Her desk was plastered with pictures of her dog, Chewbacca, a Chihuahua-corgi who died during the pandemic. A Black Panther figurine she kept there reminded her of actor Chadwick Boseman, who died last August. She found herself sobbing on the drive home.
“I thought it would just be relief — ‘Welcome back!’” she said. “And then it was just kind of like: ‘Oh, wow. Here’s the gravity of the last 16 months again.’”
Evolve or go extinct
A couple dozen employees and executives showed up to Wpromote’s office on a recent Tuesday, including many people who had not been back since the office’s closure in March 2020 and others who were hired in the past year who had yet to meet any of their co-workers in person.
The crew was in good spirits as people greeted one another loudly with hugs and shouts: “Hey stranger!”
It was a celebratory atmosphere, and one that Taylor Riddle, a recruiter spending her first day in the office after being hired remotely, described as like “the first day of school.” There was a happy hour with craft beers and wine at 3 p.m.
Reminders of the strange alternative universe that was the past year were everywhere — in the many desks that sat empty, the dried-up plants here and there, the calendar that stopped at March 2020 on one desk.
In what one employee said used to be a bustling area of the office with a couple dozen desks, only two were occupied. A thigh-high stack of cardboard desk dividers — purchased by the company during the early days of the pandemic, when attention was focused more on surfaces than airborne transmission — sat unused on the floor nearby.
But the return to the office had brought the extroverts out, and many workers said they were newly grateful to be with one another again.
“Last Thursday, I remember going home and just being happy,” said Tyler Julius, 27, an operations manager at the company. “Not just like, ‘Oh, it was a good day.’ I felt buoyant. I was like, ‘I haven’t felt like this in more than a year!’”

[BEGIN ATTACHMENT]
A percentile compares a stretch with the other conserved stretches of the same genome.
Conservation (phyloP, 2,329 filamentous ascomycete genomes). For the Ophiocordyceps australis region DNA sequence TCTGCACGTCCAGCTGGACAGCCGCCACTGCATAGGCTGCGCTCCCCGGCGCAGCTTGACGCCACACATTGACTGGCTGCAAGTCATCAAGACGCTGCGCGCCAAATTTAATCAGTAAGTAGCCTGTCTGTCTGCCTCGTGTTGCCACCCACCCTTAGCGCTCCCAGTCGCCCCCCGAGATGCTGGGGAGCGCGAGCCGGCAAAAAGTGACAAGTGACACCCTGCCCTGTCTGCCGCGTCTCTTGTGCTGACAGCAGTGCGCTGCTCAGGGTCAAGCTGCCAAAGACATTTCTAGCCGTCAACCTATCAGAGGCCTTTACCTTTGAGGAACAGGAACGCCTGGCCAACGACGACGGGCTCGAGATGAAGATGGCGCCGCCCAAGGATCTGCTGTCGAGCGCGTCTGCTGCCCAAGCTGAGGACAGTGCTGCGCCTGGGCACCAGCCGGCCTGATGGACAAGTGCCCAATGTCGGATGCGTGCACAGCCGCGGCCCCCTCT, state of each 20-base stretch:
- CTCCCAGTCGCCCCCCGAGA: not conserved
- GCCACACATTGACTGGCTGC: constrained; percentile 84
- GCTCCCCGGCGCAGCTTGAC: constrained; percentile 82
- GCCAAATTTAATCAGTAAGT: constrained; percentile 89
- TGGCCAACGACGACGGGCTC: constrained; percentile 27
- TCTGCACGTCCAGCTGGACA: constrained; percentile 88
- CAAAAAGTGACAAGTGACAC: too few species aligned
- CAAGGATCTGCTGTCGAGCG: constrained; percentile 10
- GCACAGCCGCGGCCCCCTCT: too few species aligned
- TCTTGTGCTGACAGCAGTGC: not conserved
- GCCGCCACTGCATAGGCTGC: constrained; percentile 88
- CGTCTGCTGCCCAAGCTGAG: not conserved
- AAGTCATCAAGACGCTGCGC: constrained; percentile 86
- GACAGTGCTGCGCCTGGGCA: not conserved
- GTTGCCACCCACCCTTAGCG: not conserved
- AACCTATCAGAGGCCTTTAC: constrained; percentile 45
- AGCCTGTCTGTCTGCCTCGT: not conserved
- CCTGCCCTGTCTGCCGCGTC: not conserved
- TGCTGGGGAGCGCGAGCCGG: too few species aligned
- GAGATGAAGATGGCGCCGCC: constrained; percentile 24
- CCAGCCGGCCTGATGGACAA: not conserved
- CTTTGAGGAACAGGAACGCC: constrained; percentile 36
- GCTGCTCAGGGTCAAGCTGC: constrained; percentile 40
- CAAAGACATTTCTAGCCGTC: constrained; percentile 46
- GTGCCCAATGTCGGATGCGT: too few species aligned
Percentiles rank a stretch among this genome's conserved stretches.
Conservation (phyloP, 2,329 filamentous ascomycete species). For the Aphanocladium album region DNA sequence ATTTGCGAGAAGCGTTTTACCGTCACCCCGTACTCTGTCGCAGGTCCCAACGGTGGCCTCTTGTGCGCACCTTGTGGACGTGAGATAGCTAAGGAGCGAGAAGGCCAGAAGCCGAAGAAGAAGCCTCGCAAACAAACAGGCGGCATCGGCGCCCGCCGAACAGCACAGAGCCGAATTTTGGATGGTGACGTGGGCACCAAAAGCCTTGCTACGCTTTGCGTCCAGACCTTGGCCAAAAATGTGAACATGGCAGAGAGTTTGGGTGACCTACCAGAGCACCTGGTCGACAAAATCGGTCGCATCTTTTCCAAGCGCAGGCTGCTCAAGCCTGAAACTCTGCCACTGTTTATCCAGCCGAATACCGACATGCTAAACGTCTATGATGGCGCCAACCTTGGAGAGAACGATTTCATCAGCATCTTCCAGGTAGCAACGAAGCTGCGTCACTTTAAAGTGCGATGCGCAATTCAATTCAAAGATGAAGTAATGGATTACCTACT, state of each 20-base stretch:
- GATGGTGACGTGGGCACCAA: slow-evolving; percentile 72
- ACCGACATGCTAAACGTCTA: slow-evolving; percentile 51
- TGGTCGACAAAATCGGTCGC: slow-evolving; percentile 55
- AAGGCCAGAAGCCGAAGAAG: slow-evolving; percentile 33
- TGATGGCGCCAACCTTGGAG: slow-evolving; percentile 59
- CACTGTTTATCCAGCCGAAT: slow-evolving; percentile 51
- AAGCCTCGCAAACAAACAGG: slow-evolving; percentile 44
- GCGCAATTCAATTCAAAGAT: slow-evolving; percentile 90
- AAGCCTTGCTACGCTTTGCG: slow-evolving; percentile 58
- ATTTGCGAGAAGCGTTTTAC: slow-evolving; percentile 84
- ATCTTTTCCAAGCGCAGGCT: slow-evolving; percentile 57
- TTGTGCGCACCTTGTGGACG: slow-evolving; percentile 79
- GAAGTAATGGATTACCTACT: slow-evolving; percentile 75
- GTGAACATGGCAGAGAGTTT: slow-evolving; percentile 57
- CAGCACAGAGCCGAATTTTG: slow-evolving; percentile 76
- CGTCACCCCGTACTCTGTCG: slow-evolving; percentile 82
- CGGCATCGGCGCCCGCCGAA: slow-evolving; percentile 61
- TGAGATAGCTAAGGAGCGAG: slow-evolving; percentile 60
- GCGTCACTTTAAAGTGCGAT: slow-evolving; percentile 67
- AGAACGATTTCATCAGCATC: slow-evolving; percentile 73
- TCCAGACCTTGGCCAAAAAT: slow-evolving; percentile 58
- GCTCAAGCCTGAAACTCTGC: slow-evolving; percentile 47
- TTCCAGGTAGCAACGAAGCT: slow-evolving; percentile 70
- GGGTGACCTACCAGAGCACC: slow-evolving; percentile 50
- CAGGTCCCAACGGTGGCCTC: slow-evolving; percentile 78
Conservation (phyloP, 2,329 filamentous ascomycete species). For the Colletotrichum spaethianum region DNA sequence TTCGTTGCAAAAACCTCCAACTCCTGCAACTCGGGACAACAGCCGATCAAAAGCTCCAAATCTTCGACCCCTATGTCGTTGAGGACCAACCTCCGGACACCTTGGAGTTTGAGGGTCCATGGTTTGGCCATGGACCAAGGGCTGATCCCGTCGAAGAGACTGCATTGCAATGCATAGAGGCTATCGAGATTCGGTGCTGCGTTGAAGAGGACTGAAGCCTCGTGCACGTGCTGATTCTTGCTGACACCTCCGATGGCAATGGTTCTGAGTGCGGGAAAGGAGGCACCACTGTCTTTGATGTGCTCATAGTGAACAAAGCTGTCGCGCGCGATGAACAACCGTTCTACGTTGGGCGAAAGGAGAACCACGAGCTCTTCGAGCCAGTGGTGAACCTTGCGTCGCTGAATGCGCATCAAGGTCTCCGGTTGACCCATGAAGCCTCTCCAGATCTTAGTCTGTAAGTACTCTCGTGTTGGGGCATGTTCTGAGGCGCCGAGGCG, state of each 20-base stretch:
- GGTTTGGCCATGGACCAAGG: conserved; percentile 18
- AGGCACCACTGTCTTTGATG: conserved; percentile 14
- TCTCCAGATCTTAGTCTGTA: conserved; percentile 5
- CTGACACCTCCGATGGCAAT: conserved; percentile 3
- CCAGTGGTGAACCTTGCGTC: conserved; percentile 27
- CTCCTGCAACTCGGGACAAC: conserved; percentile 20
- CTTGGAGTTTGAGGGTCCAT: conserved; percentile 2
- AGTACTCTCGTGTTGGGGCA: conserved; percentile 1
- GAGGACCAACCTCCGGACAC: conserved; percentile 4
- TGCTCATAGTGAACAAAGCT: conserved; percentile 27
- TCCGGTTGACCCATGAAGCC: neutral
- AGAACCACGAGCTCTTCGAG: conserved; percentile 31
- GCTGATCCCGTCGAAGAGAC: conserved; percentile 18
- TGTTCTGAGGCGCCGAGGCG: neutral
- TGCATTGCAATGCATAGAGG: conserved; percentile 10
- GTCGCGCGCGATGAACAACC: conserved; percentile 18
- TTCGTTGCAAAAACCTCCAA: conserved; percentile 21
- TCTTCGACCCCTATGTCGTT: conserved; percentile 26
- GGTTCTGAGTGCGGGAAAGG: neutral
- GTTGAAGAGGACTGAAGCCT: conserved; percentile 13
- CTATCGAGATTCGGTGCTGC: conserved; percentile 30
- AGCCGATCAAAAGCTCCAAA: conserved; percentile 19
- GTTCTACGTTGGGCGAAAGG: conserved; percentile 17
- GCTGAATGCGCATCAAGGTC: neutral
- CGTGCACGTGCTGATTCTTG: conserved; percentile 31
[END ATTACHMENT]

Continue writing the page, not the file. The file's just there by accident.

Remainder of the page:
Like many companies, Wpromote had surveyed its staffers during the pandemic about their work preferences. And like most companies, it found that its employees overwhelmingly preferred a more flexible work-life arrangement.
But the company also had always prioritized its office culture — the sunny workplace energy that meant an executive could be playing shuffleboard with a junior employee at 11 a.m. on a Tuesday. The office was always considered “the best closer” for prospective hires.
Other companies have thought about this dilemma in binary terms, debating between the flexible and remote-friendly policies that their employees want to continue and the idea that being physically present in the office is central to work.
But with its dueling priorities of both workplace culture and employee preferences, Wpromote decided to emphasize both tracks.
The company opened its headquarters and smaller offices in Dallas, Chicago and New York in early June and has been encouraging employees to come back a day or two a week if they are willing and comfortable, plying them with catered lunches, happy hours and the usual office perks like cold brew, and hoping that FOMO will do the rest.
But at least 15 percent of the workforce has been given permission to work remotely — one staffer moved temporarily to Colombia during the pandemic — and new staffers have been hired in places such as South Carolina, North Carolina, Arizona, Florida and Georgia.
It was a decision the company made because of a longtime philosophy that keeping its employees happy is central to its success. But executives said they were also concerned that the company could lose relevance if it failed to adapt to rapidly shifting work preferences.
“We have to be a place that helps our employees succeed, and if they’re bringing those values, we embrace it — or we’re cutting ourselves off from a huge swath of the market,” said Michael Block, 39, the company’s chief operating officer. “We’re only going to succeed, and our clients are going to succeed, if we’re building a place where people want to grow their careers. The world changed. We could shake our fist at it and try to change it, or we could adapt.”